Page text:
How To Get Rid of Blanket Weed In My Pond

Blanket Weed in a Fish Pond

Blanket weed is an algae that plagues many ponds during the year’s warmer months. Considering that there are many ways and many products to deal with blanket weed, there’s actually a lot of confusion about which products work, how effective they are, when, and how to use them. We’re going to go through a list of products to use, breaking them down and going into detail about each one below.

Barley Straw

The first kind of product you’re going to find when dealing with blanket weed is barley straw. Barley straw typically comes in a bale of varying sizes, but you can also get the extract of barley straw, which works similarly.

The way barley straw works is as it breaks down the bacteria that is digesting, it creates hydrogen peroxide, which is very effective at preventing both hair algaes, this includes blanket weed and green water. It’s also entirely safe for use in any kind of pond and won’t affect any of its natural inhabitants, which is a benefit if you’ve got a nature pond.

Liquid barley straw is designed for use in smaller ponds, but it still works in the same way. The one negative to barley straw is that you need to use it right at the start of the year, because it takes about four to six weeks to start rotting, and only then will it start preventing the blanket weed. The best time to add it is in the springtime.


Blanket weed and algaes are facilitated by excess waste, essentially excess nutrients. Nitrates and phosphates in high levels will promote algaes. Excess nutrients in a pond is very common, and it’s normally caused by having lots of fish and feeding them frequently. Having no way of removing these excess nutrients, such as heavily planting the pond, or doing sizeable regular water changes, will also add to the issue.

The bacterial supplements are designed so that when you add these bacteria into your pond, they gobble up all the extra nutrients and out-compete the blanket weed. These products tend to be overstated and will never completely remove all your blanket weed from your pond. However, they help stabilize your pond and reduce the total amount of algae in the pond overall. Again, this product is entirely safe for nature ponds, as it is just a bacterial supplement. These bacterial supplements commonly come in powder form, but you can also get them in a liquid.


Usually, there are two types of chemicals used for combating blanket weed. The first one is the contact killer. The second one is the algaecide, which is targeted to kill algae only.

Contact Killer

This is basically a powdered form of hydrogen peroxide, with this, you water it down or apply it directly onto the algae as a powder, and through the very reactive nature of hydrogen peroxide, it will kill the algae completely. This does sound like a harsh kind of chemical to use and that’s because it is, however, within 24 hours, hydrogen peroxide will break down into water and oxygen, so it doesn’t linger around in your pond.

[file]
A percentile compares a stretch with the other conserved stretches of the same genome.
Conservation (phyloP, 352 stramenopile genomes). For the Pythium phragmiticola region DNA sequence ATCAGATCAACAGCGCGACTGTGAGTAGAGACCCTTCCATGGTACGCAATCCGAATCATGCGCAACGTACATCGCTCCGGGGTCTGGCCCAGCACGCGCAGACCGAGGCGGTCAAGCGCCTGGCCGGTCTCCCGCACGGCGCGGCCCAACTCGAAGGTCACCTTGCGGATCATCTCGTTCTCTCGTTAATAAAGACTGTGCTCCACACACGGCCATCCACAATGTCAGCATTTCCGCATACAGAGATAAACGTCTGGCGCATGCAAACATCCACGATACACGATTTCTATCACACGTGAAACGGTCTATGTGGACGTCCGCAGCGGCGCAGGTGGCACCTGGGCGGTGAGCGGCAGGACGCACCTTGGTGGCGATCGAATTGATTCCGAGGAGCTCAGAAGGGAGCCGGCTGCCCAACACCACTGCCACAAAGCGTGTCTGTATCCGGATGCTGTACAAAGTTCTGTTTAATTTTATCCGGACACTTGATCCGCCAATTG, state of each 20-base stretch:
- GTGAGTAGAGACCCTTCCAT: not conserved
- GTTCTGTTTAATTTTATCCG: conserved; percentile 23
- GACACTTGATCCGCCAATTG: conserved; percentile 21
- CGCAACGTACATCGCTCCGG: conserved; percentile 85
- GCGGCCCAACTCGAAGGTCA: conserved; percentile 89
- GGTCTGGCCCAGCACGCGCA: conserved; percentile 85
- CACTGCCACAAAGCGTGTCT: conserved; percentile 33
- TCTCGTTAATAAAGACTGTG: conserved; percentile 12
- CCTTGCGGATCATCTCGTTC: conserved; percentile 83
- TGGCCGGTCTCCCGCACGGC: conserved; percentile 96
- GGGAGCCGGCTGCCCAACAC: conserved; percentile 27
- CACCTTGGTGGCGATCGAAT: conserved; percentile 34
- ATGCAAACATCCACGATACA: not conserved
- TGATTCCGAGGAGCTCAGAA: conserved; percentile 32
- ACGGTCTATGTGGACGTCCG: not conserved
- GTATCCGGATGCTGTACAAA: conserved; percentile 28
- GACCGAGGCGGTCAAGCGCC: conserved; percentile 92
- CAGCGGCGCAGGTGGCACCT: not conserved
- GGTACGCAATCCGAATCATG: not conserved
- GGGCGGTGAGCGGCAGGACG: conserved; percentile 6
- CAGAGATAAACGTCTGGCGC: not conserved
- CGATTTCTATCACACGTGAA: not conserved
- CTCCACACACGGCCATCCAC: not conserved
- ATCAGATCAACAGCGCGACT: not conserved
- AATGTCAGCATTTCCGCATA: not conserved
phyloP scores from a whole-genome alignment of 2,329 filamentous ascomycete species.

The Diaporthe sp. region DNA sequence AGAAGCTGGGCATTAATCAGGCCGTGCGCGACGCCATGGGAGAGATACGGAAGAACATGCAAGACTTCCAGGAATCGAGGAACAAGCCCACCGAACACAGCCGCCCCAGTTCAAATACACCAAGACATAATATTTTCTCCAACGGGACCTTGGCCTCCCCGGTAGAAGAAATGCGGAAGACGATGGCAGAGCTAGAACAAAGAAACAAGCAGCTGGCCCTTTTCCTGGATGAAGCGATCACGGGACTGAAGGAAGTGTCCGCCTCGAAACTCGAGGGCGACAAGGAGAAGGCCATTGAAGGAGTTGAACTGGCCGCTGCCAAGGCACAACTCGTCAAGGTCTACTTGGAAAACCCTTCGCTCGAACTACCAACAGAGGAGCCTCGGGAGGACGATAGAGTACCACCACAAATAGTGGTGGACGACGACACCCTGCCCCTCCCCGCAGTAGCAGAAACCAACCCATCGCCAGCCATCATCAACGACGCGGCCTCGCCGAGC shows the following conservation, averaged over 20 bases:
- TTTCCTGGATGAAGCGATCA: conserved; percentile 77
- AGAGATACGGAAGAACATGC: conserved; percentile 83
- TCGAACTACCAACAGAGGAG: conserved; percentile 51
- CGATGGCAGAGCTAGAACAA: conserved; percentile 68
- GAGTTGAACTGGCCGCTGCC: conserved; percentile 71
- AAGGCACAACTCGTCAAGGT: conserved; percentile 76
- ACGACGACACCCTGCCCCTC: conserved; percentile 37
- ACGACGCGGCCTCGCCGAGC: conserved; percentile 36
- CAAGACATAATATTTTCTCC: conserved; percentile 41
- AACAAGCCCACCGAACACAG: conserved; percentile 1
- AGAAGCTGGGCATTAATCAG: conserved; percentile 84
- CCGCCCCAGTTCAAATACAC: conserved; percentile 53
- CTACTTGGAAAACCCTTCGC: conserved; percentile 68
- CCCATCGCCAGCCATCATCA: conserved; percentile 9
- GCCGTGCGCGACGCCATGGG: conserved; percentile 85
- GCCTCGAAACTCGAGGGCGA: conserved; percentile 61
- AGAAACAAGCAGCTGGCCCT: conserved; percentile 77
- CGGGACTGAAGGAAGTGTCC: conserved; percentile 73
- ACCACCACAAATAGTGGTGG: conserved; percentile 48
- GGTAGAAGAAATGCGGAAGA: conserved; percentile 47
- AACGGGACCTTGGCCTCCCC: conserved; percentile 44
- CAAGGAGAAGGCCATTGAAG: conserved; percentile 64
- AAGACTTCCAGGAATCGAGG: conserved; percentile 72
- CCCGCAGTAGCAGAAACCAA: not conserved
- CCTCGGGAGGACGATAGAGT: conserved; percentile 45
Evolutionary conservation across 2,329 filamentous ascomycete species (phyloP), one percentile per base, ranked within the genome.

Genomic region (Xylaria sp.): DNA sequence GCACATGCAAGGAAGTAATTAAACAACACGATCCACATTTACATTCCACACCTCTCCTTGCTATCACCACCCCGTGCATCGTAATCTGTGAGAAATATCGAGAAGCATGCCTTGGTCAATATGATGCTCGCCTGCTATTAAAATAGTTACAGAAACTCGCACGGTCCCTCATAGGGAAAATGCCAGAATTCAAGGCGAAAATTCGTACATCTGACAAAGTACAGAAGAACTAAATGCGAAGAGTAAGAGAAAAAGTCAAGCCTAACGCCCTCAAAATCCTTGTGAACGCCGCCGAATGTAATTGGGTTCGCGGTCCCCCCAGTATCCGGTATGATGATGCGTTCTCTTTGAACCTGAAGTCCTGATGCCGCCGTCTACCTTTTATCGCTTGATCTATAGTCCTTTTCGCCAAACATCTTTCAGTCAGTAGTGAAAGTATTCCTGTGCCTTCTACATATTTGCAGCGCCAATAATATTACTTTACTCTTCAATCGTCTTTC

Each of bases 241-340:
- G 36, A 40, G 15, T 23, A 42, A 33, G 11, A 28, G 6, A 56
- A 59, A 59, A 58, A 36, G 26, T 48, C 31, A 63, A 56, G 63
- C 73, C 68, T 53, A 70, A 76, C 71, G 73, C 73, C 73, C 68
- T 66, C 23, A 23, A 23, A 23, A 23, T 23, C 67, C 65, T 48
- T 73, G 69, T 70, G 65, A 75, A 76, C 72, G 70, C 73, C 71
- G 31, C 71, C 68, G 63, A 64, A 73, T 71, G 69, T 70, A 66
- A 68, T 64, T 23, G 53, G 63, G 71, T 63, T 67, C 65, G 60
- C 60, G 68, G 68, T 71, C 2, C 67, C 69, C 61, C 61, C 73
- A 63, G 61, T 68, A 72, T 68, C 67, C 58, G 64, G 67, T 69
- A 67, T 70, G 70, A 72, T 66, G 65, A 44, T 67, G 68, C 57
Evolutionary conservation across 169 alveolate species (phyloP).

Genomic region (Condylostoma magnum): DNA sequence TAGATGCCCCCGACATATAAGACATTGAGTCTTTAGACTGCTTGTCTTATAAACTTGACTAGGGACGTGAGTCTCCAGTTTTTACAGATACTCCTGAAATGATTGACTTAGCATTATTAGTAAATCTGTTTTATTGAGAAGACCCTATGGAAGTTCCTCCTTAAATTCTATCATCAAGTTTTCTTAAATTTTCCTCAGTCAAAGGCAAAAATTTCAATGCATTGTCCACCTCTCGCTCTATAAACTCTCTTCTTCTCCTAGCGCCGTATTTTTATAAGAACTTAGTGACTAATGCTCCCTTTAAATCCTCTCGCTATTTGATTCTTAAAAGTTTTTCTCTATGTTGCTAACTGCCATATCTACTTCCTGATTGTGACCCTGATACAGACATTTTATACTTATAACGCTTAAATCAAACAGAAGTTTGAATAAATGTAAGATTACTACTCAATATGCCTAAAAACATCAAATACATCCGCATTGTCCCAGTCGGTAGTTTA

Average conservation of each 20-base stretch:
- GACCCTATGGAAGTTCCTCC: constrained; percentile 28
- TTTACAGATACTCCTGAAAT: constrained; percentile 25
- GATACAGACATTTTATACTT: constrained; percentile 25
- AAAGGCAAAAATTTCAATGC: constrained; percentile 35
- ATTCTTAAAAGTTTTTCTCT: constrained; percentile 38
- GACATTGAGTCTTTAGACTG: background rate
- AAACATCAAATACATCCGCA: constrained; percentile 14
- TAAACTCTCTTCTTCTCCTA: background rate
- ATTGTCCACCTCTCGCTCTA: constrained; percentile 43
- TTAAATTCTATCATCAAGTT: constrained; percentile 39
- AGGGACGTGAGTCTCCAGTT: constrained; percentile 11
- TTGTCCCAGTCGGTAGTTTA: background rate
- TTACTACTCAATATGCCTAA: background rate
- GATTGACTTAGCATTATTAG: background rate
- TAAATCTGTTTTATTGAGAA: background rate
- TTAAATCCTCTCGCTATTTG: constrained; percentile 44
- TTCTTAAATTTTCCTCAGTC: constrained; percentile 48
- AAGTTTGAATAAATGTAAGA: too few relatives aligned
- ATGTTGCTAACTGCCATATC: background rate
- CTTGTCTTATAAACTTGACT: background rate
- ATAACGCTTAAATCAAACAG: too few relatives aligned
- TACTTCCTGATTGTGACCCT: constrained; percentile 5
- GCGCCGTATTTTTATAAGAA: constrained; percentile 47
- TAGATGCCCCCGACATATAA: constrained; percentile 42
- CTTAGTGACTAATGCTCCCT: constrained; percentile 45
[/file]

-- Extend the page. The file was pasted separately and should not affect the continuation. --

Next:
One problem with this chemical is you have to apply it directly, and it will burn anything it lands on. If you’ve got algae within your plants, you can have issues as it may damage the plants. Also, if it lands on any of the fish or if you’ve got frogs and other live wild creatures in your pond, it may also hurt them. That being said, it is a very cheap and effective way of killing algae. So if you’ve got algaees on your waterfalls or around the edge of your pond, where you can directly access it, then this is an excellent method to kill it because it will burn the algae to death.


These chemicals will only target algae and stop the algae from functioning, so some of them stop photosynthesis, some stop cell reproduction, and so on.

They are normally a more expensive product, however, these are a bit more direct and will definitely kill the algae you want. With these chemicals, you normally dilute them in water and then pour it straight into your pond in a good area of flow. The time of action usually is 24 hours to 48 hours. But these chemicals don’t solve the problem of why you’ve got algae in your pond, and you will need to reapply it when the algae grows back.

One thing to note with most of these chemicals is that once you’ve killed the algae, it’s all going to rot away and possibly inject a huge amount of waste into your pond. So when the algae has gone brown, the best thing to do is remove it and do a significant water change to stop any ammonia spikes and prevent a bigger algae bloom feeding on the waste products.


The last kind of product to try is the electronic blanket weed controllers. These are more of a high-end product in terms of price, and there’s lots of discussion as to whether these actually work. However, there are some good results online, and there are scientific studies to say that this technology works combating blanket weed and even green algae in the water column.

Controllers give out a radio signal into the pond, and that specific frequency will disrupt the algae’s ability to grow. This product is also safe for nature ponds. So if you’ve got a higher budget and want a permanent solution to your algae, then giving one of these controllers a try may be worth it, depending on your pond setup.

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